Some kids know what they want to be when they grow up when they’re still in the single digits. Others figure it out a bit later—and find themselves on Live PD.
Sgt. John Curley is one of the latter. Through his career, he has worn quite a few hats: With a degree in sports management from Johnson and Wales University, he worked in financial services after college and even had a stint playing semiprofessional hockey. But it wasn’t until he went on a ride-along with a friend in Providence, Rhode Island that he found his true calling.
“I didn’t really know what the whole job entailed, other than the stuff you see on TV,” he says of his first time observing police officers during their shift. He soon found out, and he never looked back. Now Sgt. Curley is in his eighth year serving in the Warwick Police Department.
A&E Real Crime spoke to Curley about intense situations at work, the best thing about his job and how he’s doing in his newest role—as a dad.
Has being on Live PD had any impact on your department?
Sometimes I think it opens people’s eyes a lot, [showing viewers] how people talk to us or how people treat us. They don’t typically get exposed to that unless it’s something on the news or they’re directly involved in it. I think it’s given our community, as well as other people in Rhode Island, more of an appreciation for what everyone in this state does, law enforcement-wise. It’s been a good thing.
What’s been your most intense situation documented on Live PD?
I would have to say the DUI car chase. Car chases in general are very intense and then it ended in a foot pursuit, which is also intense.
With car chases, sometimes you can’t control whether or not it’s going to be terminated or end in a crash. But when there’s a foot chase, that’s between you and somebody else; may the best person win.
What’s been the funniest situation captured on camera?
[It was] probably the first weekend. We arrested a woman and she ended up spitting, then [said] the famous quote, ‘Boston, bitch,’ which really painted a nice picture.
Then there was another one where a woman told me to shut my ass, and I don’t really know what that means. [Laughs.]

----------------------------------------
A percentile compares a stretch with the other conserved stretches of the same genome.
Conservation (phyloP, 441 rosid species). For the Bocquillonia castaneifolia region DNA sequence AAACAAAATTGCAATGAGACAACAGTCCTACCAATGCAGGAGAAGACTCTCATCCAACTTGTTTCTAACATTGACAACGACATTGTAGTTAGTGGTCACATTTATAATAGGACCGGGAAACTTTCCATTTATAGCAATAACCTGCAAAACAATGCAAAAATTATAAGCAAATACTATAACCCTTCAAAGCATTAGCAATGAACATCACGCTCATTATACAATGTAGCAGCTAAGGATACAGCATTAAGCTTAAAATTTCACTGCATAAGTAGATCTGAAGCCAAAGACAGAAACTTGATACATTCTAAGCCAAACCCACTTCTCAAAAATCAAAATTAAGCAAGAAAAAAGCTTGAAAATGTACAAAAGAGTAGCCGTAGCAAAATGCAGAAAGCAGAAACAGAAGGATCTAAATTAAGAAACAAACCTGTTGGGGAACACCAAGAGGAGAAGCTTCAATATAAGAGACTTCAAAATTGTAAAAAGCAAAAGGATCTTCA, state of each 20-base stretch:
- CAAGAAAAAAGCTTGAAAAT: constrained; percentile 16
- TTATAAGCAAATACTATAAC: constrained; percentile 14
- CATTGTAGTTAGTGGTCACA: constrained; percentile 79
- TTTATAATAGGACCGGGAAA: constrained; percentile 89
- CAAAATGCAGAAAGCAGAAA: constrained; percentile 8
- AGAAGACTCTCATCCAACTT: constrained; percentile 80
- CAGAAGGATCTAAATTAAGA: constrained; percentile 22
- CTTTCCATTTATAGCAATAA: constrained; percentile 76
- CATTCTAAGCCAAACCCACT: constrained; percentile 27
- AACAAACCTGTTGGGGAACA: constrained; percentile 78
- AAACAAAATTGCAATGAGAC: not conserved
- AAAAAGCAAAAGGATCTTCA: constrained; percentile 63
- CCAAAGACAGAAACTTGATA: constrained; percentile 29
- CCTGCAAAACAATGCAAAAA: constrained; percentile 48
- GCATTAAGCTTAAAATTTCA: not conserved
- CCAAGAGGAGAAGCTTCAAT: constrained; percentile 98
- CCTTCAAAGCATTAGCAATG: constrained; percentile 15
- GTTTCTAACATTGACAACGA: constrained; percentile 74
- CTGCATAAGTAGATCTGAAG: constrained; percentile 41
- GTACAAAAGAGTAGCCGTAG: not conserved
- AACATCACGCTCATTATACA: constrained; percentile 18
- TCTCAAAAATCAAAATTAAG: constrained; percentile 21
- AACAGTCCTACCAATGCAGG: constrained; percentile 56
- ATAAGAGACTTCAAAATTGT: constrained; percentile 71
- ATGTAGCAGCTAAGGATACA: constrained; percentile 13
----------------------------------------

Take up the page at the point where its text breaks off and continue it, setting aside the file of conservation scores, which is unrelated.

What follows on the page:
What’s the best thing about your job?
Interacting with kids—when they’re positive and when they’re excited to see you. And obviously it is nice when you get to help somebody who’s in need. And on the flip side, it’s also nice taking somebody off the street who shouldn’t be on the street, because they’re a detriment to everyone you know and care about, and the world’s a better place if they’re not running around.
What is the hardest thing about your job?
Keeping your patience with some people. You can only sit there and try to ask people to do what you need them to do so many times until you have to decide, OK. Obviously asking them isn’t working out. I’ve asked them four times and they’re not going to do it. Now I have to make the determination of whether to go hands-on with this person, which could ultimately end up elevating and now it’s a full-blown fight. The hardest thing is de-escalation.
Are there any community issues unique to the Warwick community, that the show has been there to document?
I can’t pinpoint one specific thing, but I would say it’s like anywhere as far as the opiate issue. That’s definitely a concern. I think there’s been a couple instances that have been on the show with that, but I don’t think it’s really been too exposed.
What do you do in your free time?
I love to work out. I don’t really consider that a hobby—I just consider that a lifestyle. I love golf and I love hockey. I just recently got into golf in the last couple years. I love to read, too. I do that when I get home every night, just to shut my brain down a little bit.
What do you like to read?
I like a lot of history. I like sports and biographies—pretty much all nonfiction.
You have a new baby—congratulations! What kind of change has it been to become a parent?
It’s been a significant change, in a good way. My first night back to work, I remember driving and [thinking], If something happens to me, it’s not about me anymore. There’s someone else who depends on me. You need to make sure nothing happens to you and you come home in one piece every night, because if you don’t there’s someone else who’s greatly affected by that. That was pretty eye-opening. I don’t know why it took me so long to realize it, but that’s when it hit me, Oh my God. I really need to be careful. I’m very careful in what I do but it just hit home a little bit more for me.
How does daddy duty compare to police work?
I can definitely foresee that when the time comes, it’s going to be a lot like dealing with people on the road. Because a lot of times, as sad as it sounds, you’re dealing with people who act their shoe size instead of their age.